mine if it is potentially adaptable as an alternative screen
reclamation technology. This technology is currently used for
removing coatings, such as paint, grease, or teflon from
metal parts. In these applications, the technology has been
successful in replacing hazardous cleaning chemicals. Based
on the  success of the sodium bicarbonate spray in other
applications, it appears to be a promising substitute for
chemical screen reclamation systems. Because the sodium
bicarbonate spray technology had never been tested for
screen  reclamation, DfE staff conducted a one-day site visit
to the equipment manufacturer's facility. Three imaged
screens were inked with three types of ink. Each inked
screen  was individually placed inside an enclosed cleaning
booth,  and the screen was passed, back and forth, under the
           Sodium Bicarbonate Spray Enclosure

sodium bicarbonate spray. No chemicals other than the sodi-
um bicarbonate were used during the reclamation.


     The DfE project did not undertake a risk assessment of
this spray technology for a number of reasons. Sodium bicar-
bonate has been shown to be a fairly innocuous chemical
and it is not a skin irritant. In addition, it is a common ingre-
dient in baked goods, toothpaste and detergents. If this tech-
nology proves to be a viable alternative for screen
reclamation in the future,  a detailed assessment  of the human
health and environmental risk should be conducted.


     Several different methods for screen reclamation with
the pressurized sodium bicarbonate spray were demonstrated.
Performance was best when the sodium bicarbonate spray
was delivered through a pressurized water spray. Typically,
the emulsion came off in stringy rolls, and  ink flaked off
rather than dissolved. A 100 in2 area took approximately 15
minutes to clean. Following this cleaning, haze or ink residue
spots remained. Cleaning of UV-curable inks was ineffective.
No evaluation of subsequent use of these screens was made.

      Based on these limited demonstrations, initial results
indicate that with further testing and research, this may devel-
op into a promising new screen reclamation technology.
Modifications are needed to reduced  the cleaning time
required for  reclamation and to reduce  the possibility of
screen damage.  For example, the physical support behind the
screen greatly reduced the stress on the mesh. Use of hot
water was suggested as a means of improving emulsion
removal. Other modifications may include decreasing the
sodium bicarbonate particle size, or modifying the delivery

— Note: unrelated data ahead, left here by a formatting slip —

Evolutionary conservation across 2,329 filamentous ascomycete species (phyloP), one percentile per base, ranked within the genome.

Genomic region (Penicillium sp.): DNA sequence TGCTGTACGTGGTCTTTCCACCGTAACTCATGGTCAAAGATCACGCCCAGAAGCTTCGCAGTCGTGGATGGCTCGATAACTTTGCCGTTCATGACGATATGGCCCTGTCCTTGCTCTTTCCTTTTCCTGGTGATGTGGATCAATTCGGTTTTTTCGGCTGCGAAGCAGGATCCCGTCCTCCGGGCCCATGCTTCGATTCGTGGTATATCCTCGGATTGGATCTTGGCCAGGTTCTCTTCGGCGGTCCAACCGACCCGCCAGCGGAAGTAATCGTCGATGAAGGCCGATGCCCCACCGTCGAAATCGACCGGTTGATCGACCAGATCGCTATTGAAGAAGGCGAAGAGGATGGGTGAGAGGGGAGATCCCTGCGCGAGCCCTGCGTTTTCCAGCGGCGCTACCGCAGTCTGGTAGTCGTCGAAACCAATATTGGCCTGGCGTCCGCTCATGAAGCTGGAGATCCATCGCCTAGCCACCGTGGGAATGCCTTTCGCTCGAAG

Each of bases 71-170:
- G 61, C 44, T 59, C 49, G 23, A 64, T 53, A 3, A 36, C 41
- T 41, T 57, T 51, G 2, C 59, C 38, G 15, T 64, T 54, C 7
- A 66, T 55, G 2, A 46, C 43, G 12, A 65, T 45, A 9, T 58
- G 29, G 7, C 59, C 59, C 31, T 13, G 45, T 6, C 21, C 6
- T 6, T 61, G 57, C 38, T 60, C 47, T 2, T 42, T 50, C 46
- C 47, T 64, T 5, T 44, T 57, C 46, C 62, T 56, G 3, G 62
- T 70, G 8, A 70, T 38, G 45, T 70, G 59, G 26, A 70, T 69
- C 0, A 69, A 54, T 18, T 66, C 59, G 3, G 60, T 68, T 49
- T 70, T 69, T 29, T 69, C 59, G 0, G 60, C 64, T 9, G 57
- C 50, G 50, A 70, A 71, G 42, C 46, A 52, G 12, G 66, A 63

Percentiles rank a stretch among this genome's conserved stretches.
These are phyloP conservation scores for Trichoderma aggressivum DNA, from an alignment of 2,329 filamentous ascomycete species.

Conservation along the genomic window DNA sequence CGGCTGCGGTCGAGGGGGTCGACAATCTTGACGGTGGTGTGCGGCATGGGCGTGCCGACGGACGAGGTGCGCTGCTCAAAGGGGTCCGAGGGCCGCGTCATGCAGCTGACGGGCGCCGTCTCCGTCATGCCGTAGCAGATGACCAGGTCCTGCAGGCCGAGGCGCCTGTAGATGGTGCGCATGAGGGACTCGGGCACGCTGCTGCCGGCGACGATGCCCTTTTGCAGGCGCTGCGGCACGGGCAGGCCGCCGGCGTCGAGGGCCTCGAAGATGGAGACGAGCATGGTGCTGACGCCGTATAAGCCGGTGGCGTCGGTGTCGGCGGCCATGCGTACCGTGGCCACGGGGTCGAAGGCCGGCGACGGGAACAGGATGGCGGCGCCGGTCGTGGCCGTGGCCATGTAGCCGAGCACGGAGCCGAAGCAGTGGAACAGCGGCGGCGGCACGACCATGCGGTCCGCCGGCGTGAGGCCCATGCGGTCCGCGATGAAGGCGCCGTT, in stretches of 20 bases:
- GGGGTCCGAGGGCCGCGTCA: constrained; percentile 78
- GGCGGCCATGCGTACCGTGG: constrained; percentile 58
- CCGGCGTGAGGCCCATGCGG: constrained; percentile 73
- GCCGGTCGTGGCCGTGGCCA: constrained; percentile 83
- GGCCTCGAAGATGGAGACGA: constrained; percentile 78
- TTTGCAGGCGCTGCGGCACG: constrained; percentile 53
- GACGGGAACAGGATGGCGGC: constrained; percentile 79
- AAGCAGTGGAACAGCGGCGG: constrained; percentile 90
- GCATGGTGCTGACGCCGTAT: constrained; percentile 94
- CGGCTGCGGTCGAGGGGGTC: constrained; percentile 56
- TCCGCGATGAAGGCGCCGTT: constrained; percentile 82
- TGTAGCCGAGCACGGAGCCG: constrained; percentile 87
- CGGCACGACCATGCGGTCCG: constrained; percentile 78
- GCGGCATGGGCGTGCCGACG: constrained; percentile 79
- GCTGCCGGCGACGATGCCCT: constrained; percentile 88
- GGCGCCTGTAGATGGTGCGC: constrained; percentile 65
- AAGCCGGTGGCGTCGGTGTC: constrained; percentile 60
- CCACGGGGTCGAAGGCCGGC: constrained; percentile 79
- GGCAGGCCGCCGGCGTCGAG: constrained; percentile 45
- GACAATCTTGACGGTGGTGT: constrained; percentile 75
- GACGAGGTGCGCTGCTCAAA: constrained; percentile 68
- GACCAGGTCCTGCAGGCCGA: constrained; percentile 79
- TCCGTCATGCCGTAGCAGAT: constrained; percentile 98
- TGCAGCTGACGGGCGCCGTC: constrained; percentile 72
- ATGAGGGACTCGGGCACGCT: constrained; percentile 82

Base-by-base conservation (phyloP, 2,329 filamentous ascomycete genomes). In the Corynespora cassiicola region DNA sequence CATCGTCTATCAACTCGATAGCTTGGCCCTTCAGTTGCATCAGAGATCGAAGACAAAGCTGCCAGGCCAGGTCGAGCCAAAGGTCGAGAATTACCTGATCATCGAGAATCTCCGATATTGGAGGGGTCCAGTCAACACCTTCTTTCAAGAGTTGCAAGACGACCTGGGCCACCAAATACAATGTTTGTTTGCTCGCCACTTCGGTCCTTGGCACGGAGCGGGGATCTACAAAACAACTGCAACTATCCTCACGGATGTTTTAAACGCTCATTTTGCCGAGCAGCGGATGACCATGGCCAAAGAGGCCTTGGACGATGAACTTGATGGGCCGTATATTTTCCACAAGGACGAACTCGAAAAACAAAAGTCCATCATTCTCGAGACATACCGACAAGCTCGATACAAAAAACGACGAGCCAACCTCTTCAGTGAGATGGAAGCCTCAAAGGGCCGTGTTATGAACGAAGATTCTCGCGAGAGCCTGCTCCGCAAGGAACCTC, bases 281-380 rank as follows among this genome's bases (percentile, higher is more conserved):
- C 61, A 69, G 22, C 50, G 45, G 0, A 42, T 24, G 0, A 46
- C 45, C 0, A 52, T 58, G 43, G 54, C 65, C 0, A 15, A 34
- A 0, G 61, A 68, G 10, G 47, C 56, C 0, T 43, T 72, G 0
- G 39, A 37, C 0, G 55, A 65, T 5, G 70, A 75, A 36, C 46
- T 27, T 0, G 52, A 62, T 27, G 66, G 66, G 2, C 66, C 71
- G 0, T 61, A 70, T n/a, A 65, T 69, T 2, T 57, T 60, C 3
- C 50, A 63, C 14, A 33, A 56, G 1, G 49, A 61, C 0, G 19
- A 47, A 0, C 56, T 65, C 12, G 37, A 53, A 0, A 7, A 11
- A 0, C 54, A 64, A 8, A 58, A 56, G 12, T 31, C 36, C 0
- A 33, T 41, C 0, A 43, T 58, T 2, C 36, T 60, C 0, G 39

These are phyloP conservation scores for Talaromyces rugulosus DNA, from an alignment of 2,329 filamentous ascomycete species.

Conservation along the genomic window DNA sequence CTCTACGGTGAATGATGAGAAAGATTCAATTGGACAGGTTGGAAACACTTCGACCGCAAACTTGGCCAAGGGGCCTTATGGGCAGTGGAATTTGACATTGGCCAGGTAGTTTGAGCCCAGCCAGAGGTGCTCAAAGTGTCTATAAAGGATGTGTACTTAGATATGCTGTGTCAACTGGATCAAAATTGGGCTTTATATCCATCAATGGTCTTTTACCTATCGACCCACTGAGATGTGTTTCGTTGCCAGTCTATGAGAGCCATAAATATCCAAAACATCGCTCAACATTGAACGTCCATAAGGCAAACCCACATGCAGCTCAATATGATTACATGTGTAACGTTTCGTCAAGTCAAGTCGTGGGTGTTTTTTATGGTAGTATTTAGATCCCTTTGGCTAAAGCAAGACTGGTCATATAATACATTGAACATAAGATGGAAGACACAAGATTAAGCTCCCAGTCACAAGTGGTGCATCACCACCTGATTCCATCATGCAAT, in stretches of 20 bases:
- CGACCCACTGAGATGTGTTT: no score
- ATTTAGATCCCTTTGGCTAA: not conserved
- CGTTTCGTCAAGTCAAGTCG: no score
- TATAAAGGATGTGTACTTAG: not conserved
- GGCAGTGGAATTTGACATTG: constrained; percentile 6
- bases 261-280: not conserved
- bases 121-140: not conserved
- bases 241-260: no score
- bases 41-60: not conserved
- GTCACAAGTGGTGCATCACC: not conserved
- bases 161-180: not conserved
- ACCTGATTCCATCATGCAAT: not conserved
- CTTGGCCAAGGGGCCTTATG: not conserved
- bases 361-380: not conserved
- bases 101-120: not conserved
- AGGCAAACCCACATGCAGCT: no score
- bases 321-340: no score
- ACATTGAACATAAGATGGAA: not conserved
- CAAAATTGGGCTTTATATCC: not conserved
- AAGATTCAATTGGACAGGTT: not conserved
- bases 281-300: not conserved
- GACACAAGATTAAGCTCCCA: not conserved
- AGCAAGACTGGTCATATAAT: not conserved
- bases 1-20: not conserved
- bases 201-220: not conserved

rate and pressure of the sodium bicarbonate and water
sprays. Further testing is needed before a definitive evaluation
of performance can be given.


     Since the available equipment was not designed specifi-
cally for screen reclamation, it was assumed that the cost of
equipment modified for screen  reclamation would be similar
to the cost of the equipment used in the performance demon-
stration. The cost of the available equipment ranges from
$32,000  to $52,000, including a  filtration system. The sodium
bicarbonate itself costs between $0.65 to $0.75 per pound,
based on amount purchased, and approximately one pound
is sprayed per minute. If this technology proves to be a feasi-
ble alternative for screen reclamation after further develop-
ments, a more detailed cost analysis can be conducted.
          What is the Design for the
  Environment Screen Printing Project?

      U.S. Environmental Protection Agency's (EPA)
 Design for the Environment (DfE) Screen Printing Project is
 a voluntary project that encourages printers to consider
 environmental concerns along with cost and performance
 when purchasing materials. Replacing hazardous chemicals
 with environmentally-safer substitutes is one way to reduce
 the impact of printing on the  environment while maintain-
 ing product quality. Many printers, however,  may not have
 the time to identify and test environmentally-safer substi-

      That's where DfE fills the gap. EPA has teamed up
 with screen printing  industry representatives (including
 trade associations, printers, and suppliers) in the DfE
 Screen  Printing Project. The Project's goal is to evaluate
 and publicize pollution prevention opportunities in screen
 printing, particularly  in the screen reclamation process.
For More Information...
      For more information on the technologies discussed
here, contact your equipment suppliers. For more detailed
information on other technological and chemical alternatives,
see the summary booklet, Designing Solutions for Screen
Printers — An Evaluation of Screen Reclamation Systems.
Additional bulletins are also available.

   Pollution Prevention Information Clearinghouse (PPIC)
           U.S. Environmental Protection Agency
                 401 M Street, SW (7409)
                 Washington, DC 20460
                Telephone: 202-260-1023
                    Fax: 202-260-4659
                                                            Screenprinting and Graphic Imaging Association International
                                                                                10015 Main Street
                                                                                Fairfax, VA 22031
                                                                            Telephone: 703-385-1335
                                                                                Fax: 703-273-2870

                                                            You may also contact the DfE Home Page at:
                                                            http://www.epa.gov/dfe/ or the SGIA
                                                            Home Page at http://www.sgia.org/

                                                                 Printed with Soy/Canola Ink on paper containing at
                                                                 least 50% recycled fiber.